The Bush regime then went on to equate the President with the country; saying anyone who criticized the actions of the administration were “aiding the terrorists” and were not patriotic Americans. Opposite-speak became the order of the day; dissent was not patriotic, but treasonous.
The Constitution was put through the GOP shredder as well, starting with no-warrant wiretaps, and collection of everyone’s telephone call records, making every citizen a terrorism suspect. The FISA courts were deemed as interference in the President’s power.
Then, most shameful of all, a GOP reinterpretation of the Geneva Convention rules created a new category of POWs called “enemy combatants”, which made it fine for the US to torture and hold indefinitely. Habeas Corpus suspended, and now anyone the President declares to be suspect can be held without charges, without facing his or her accuser. The America who has stood up for human rights now sends suspected “enemy combatants” to secret torture camps in rogue states.
On the domestic front, the President’s GOP allies in Congress intimidated the Democratic oversight of the President’s appointments by threatening the so-called Nuclear Option. This would have been a vote by the Republican majority to eliminate the one tool held by the minority party, the philibuster. These bullying tactics allowed the GOP to castrate the Democrats and render them unable to fulfill their role in the checks and balances available under our two-party system.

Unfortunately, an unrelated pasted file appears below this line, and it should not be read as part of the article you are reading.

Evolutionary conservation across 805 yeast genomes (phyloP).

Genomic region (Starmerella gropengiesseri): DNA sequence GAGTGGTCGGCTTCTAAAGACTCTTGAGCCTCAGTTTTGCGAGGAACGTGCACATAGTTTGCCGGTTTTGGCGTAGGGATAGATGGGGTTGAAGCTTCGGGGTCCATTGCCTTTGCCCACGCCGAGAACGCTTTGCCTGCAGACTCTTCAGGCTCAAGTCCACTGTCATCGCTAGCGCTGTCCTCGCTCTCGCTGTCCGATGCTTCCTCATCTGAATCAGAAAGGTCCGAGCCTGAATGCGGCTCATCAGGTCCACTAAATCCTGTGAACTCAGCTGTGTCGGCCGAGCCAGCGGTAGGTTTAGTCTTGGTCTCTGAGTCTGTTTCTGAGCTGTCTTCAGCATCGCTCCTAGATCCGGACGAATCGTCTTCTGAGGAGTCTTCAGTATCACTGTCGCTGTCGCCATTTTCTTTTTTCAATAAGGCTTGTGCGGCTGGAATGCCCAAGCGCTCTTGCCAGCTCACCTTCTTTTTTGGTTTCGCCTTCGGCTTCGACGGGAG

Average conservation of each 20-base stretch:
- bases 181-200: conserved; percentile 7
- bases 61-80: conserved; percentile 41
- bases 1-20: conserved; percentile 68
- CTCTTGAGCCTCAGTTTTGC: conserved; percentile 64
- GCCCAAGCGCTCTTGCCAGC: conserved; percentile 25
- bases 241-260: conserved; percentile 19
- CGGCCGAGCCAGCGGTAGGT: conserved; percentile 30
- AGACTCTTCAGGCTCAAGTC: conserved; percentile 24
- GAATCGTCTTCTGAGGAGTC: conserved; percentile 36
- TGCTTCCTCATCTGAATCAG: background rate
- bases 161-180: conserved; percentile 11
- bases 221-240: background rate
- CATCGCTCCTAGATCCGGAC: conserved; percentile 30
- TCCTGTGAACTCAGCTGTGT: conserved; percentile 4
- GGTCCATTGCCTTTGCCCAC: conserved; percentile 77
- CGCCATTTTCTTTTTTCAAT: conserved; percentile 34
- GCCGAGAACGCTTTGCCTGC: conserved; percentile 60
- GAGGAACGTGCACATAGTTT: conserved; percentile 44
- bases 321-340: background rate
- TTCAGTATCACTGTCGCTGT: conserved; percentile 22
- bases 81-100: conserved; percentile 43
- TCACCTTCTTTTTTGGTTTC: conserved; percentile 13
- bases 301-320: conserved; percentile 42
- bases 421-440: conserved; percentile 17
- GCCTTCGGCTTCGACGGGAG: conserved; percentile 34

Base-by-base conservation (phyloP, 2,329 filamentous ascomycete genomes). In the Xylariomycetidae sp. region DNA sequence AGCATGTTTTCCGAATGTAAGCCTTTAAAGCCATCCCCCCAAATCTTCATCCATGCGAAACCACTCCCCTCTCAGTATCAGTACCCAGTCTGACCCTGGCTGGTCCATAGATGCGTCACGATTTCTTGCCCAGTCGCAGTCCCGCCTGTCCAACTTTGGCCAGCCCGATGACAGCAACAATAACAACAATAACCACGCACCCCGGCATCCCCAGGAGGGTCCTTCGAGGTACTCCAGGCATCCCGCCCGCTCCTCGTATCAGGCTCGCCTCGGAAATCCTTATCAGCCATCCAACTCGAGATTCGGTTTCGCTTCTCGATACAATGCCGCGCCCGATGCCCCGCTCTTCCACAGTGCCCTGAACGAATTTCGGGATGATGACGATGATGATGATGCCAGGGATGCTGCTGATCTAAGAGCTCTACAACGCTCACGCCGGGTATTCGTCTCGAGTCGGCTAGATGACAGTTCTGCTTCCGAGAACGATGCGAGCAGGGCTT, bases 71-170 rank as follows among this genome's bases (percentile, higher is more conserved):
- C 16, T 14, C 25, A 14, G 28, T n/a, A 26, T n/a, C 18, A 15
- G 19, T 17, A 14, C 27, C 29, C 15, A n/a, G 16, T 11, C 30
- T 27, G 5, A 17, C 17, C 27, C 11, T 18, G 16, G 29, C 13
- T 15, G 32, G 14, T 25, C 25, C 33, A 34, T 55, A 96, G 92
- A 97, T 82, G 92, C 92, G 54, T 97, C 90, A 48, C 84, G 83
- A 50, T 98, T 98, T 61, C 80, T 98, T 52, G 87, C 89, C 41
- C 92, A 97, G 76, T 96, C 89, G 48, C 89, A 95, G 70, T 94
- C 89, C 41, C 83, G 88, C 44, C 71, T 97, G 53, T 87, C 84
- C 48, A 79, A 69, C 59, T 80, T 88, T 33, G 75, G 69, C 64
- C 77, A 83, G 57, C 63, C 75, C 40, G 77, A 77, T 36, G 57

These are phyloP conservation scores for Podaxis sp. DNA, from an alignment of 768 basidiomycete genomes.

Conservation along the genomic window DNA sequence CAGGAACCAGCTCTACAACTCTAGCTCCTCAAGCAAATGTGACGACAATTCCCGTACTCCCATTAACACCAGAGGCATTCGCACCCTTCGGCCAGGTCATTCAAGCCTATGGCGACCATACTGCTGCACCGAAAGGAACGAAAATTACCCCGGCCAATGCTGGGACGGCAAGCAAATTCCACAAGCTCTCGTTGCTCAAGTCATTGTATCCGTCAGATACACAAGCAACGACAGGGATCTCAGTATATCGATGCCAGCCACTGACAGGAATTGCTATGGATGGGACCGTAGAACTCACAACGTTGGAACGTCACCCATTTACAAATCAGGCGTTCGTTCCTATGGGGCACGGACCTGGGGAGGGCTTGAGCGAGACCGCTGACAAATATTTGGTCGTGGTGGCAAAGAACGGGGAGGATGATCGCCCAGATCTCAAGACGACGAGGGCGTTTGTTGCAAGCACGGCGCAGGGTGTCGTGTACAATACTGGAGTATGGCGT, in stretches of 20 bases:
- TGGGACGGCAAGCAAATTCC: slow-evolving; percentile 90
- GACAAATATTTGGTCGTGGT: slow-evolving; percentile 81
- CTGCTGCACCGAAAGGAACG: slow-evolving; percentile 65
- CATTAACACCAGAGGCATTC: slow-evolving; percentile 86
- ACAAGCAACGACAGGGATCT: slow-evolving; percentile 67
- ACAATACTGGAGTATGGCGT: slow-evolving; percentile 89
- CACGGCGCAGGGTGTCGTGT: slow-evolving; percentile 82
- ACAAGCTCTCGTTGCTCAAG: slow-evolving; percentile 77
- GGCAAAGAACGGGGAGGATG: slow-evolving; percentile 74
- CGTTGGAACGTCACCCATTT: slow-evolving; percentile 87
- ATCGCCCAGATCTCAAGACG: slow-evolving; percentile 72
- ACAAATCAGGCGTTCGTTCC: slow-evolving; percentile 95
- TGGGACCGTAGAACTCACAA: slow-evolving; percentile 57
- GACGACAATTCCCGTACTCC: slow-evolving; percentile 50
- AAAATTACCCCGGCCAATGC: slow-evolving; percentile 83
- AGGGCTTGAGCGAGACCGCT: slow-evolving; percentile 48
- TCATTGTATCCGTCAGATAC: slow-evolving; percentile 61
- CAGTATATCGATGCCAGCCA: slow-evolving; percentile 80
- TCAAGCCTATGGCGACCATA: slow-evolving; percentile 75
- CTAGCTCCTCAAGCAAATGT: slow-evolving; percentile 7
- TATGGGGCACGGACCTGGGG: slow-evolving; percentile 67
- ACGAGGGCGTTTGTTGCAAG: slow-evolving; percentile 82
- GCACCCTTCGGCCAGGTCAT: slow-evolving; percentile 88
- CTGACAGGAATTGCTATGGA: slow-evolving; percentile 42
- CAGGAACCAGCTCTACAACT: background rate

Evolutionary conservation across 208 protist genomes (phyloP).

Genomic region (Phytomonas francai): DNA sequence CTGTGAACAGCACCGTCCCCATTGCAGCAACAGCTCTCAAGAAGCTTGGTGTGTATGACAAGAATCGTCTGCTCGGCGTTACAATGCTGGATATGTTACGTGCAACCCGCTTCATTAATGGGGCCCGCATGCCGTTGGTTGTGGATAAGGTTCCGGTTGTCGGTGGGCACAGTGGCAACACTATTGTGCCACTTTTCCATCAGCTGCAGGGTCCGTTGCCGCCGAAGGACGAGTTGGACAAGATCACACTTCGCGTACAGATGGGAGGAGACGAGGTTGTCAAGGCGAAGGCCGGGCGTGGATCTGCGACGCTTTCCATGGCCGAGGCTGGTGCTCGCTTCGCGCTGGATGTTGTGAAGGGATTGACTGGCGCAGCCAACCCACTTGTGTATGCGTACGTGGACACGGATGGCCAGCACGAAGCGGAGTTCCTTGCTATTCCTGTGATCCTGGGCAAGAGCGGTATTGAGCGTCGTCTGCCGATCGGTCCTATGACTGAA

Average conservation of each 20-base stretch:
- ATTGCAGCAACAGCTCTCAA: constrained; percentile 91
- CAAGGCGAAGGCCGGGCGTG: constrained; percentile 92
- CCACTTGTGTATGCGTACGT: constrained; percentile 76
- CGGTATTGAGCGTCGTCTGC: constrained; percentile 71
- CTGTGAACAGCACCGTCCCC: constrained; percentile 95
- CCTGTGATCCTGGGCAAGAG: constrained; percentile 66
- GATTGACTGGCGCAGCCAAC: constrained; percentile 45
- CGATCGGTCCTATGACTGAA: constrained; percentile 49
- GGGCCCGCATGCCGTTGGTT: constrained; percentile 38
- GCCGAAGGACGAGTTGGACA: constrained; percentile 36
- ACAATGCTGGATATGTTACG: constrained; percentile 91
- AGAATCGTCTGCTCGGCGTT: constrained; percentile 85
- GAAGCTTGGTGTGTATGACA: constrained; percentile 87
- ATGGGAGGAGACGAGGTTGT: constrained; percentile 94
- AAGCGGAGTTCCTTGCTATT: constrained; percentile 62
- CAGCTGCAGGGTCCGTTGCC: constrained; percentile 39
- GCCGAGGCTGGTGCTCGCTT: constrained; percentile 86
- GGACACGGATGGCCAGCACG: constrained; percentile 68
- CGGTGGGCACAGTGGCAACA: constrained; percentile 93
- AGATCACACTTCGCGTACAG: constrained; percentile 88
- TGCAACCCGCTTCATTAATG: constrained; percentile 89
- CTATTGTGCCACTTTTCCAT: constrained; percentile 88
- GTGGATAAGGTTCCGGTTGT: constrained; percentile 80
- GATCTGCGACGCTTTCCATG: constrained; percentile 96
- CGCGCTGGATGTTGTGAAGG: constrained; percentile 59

I could go on and on, but the above examples are why I am absolutely ecstatic over the Democrats taking back the House of Representatives and the Senate. I am actually not a big fan of many things the Democrats do as well, but there needs to be brakes on the runaway Republican arrogance and authoritarian rule.
I hold no illusion that everything will be fixed. The President still holds a veto pen. Still, the voters have finally had enough, and have given a rare opportunity for the Democrats to re-establish our democratic republic and our Constitution. It is my hope that several things occur:
• The President will take the election to heart, and try to compromise with the Congress
• The Democrats, while providing oversight, will not try to overreach and end up alienating the voters. There is a great danger of winning this battle and losing it all in 2008.
• Eliminate the unconstitutional provisions of the Patriot Act and other legislation enacted by the GOP during the last few years that violates civil rights
• Work to craft as clean an exit as possible from the civil war in Iraq
• Prove to Americans that while we can never be totally safe, we can fight terrorism and defend our people without destroying liberty to protect it
For the first time in at least five years, I am optimistic about the future of our great nation. The voters have decided that one-party rule isn’t working. I look to our elected representatives of both parties to take this opportunity to restore sanity to our government. I hope they do.